What Joe The Plumber Should Know Before He Heads To A War Zone

Yesterday, when I got the news that Samuel J. "Joe the 'Plumber'" Wurzelbacher was going to troop off to Israel to be a war correspondent for Pajamas Media, to let "average Joe's tell their story" and, I guess, warn them that the election of Barack Obama signals their imminent destruction, I reacted like anyone else would, wondering if this news might make a lick of sense to me if I received several sharp blows to the back of my head.

As it turns out, this did no good at all, leaving me, like you, wondering what one is supposed to do in a world where Joe The Plumber is to be the new, right-wing version of Michael Ware. And so, I embarked on my most dangerous, high-wire pursuit yet: an attempt to take all of this seriously. Results were mixed!

Look, I think that one can and should muster a baseline amount of respect for anyone who agrees to leave the comforts of home behind to head to a war-torn land in order to bring back stories to people Stateside. For the Joe The Plumber, it's actually a pretty significant move outside of his comfort zone. Whatever you think about the exploit, or how you prejudge the work he's likely to bring back to Pajamas Media, traveling abroad and experiencing the daily lives of average people in the Middle East is a far more admirable profession than say, writing a blog that charges a membership fee in order to gain access to it.

If I have an extant concern for this career move, it's couched mainly in the fact that one can easily see this war correspendent job as just another in a long line of pursuits that Joe The Plumber has taken up only to later abandon, like being a country singer, running for office, flacking for John McCain, publishing books, complying with various tax laws, being named "Samuel," serving as an authority on digital teevee conversions, and - oh yes! - PLUMBING. Never forget: plumbing. So, in an effort to provide Joe The Plumber with the sort of knowledge he'll need to enable a certain amount of "stick-to-itiveness," and to disabuse him of the idea that life with the IDF is in any way akin to this unfortunately placed advertisement found by Alex Balk on the Haaretz website, I reached out to the Washington Independent's Spencer Ackerman, who's had experience being in war zones, being embedded with actual soldiers, and bringing the hopeful message of The Gaslight Anthem's new CD The '59 Sound to our troops (Joe, you should TOTALLY buy that record).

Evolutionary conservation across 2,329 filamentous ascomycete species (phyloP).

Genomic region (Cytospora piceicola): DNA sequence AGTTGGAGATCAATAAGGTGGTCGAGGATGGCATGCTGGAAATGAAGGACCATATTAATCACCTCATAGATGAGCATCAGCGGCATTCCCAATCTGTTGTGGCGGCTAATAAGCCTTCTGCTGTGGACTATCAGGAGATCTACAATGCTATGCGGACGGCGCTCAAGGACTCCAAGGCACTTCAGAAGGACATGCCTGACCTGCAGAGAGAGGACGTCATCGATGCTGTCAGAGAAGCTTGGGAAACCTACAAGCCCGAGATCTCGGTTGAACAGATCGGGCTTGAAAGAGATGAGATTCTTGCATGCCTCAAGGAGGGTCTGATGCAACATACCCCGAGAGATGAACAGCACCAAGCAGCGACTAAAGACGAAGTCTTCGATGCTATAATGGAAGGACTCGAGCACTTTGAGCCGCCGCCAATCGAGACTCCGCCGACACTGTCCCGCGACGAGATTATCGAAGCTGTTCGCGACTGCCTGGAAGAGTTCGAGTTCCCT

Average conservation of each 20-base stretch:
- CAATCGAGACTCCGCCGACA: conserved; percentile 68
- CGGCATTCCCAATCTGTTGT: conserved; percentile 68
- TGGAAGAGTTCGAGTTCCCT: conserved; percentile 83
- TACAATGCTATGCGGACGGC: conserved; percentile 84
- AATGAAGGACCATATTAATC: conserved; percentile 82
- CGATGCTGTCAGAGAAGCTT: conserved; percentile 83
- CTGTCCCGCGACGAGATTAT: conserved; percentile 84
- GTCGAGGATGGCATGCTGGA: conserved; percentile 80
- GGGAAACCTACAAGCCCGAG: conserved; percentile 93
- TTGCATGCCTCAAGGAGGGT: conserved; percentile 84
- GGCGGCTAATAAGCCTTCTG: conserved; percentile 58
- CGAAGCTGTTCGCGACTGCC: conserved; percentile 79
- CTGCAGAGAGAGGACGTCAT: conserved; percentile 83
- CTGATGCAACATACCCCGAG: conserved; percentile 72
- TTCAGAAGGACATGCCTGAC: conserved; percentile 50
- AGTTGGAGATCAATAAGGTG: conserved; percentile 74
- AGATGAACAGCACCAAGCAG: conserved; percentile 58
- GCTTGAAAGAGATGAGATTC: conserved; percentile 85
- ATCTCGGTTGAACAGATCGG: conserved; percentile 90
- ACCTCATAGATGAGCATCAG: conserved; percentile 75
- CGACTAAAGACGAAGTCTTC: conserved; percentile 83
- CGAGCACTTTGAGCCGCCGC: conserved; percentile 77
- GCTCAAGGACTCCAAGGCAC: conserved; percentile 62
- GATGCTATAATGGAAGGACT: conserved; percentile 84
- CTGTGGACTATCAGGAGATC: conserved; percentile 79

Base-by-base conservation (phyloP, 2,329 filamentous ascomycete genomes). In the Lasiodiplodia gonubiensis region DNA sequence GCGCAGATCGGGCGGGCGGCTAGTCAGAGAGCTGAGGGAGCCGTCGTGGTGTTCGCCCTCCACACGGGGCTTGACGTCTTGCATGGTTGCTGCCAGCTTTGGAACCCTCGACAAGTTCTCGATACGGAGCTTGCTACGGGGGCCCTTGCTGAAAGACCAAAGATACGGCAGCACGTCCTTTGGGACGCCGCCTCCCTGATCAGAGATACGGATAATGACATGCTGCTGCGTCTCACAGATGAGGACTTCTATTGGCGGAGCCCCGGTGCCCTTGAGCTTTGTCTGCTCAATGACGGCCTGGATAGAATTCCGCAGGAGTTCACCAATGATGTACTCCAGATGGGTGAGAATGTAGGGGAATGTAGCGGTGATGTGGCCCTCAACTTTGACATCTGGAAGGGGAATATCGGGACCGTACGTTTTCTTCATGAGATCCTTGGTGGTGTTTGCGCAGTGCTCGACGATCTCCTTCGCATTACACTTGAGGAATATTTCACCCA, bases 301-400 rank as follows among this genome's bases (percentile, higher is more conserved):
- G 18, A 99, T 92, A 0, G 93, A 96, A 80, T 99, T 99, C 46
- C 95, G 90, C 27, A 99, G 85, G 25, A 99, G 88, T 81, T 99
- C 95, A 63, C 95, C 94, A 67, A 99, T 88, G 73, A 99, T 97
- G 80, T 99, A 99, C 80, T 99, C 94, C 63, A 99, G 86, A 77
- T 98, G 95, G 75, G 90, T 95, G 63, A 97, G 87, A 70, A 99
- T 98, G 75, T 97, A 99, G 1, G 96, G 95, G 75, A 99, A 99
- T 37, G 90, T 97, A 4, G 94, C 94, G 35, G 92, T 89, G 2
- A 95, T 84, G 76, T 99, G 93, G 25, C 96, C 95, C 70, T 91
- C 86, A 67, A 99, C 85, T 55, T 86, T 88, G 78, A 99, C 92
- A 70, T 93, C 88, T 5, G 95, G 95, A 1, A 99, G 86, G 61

Spencer was happy to respond:

OK, here are a few tips:

1. Pack baby wipes and toilet paper. You are going to shower much less than you think you will, and so much less than you want to. If you want to be a fancy-boy, pack some Febreze. Otherwise, refreshen yourself the way infants do. Take the minimum of outerwear -- like one pair of multipocketed, comfortable pants -- and the maximum of underwear and socks that is practical.

2. No electronic equipment that isn't absolutely necessary. Everything that can break will. However, you'll be in Israel, which is a first world country, so you won't really need to.

3. In Israel tell everyone you meet that you're an American. They love you. In Gaza tell no one you're an American. If you manage to get into Gaza -- good luck with that, by the way -- two words to know are 'Sohofe Canadi.' That's pidgin Arabic for 'Canadian Journalist.' Come to think of it, ask someone who knows Arabic better than I do how to say that properly, since an ignorance of Arabic is probably a dead giveaway that you're American.

4. Jews love to be told about Jesus. Don't be fooled by people pretending to be offended. You know how 'ethnic' Jews can be. Jesus is like oral sex -- a total icebreaker. Don't miss an opportunity.

I think that most of that is pretty solid advice! And I'm sure that Spencer would also want you to know about this news story he pulled yesterday that indicates that someone with the plumber skill set is desperately needed in the region:

Human rights groups and Palestinian officials are reporting a sewage crisis, with human waste bursting from antiquated pipes as the Israeli blockade of Gaza doesn't allow for sufficient diesel to power the pump-station generators. This, of course, has significant health implications for one of the most population-dense places on earth:

Sadi Ali, project manager for the Palestinian Water Authority, said the health risk from sewage on the streets was clear.

"There is a risk of the spread of all sorts of water borne diseases such as dysentery and cholera," he said.

Chances are Pajamas Media won't look to kindly on Joe schlepping off to Gaza for some public works project, but in places like Sderot, which has been shelled by Hamas' Qassam rockets, there's likely to be similar needs, so no matter how the whole "war correspondent" thing goes, Joe The Plumber will have his chance to test his mettle in the shtetl.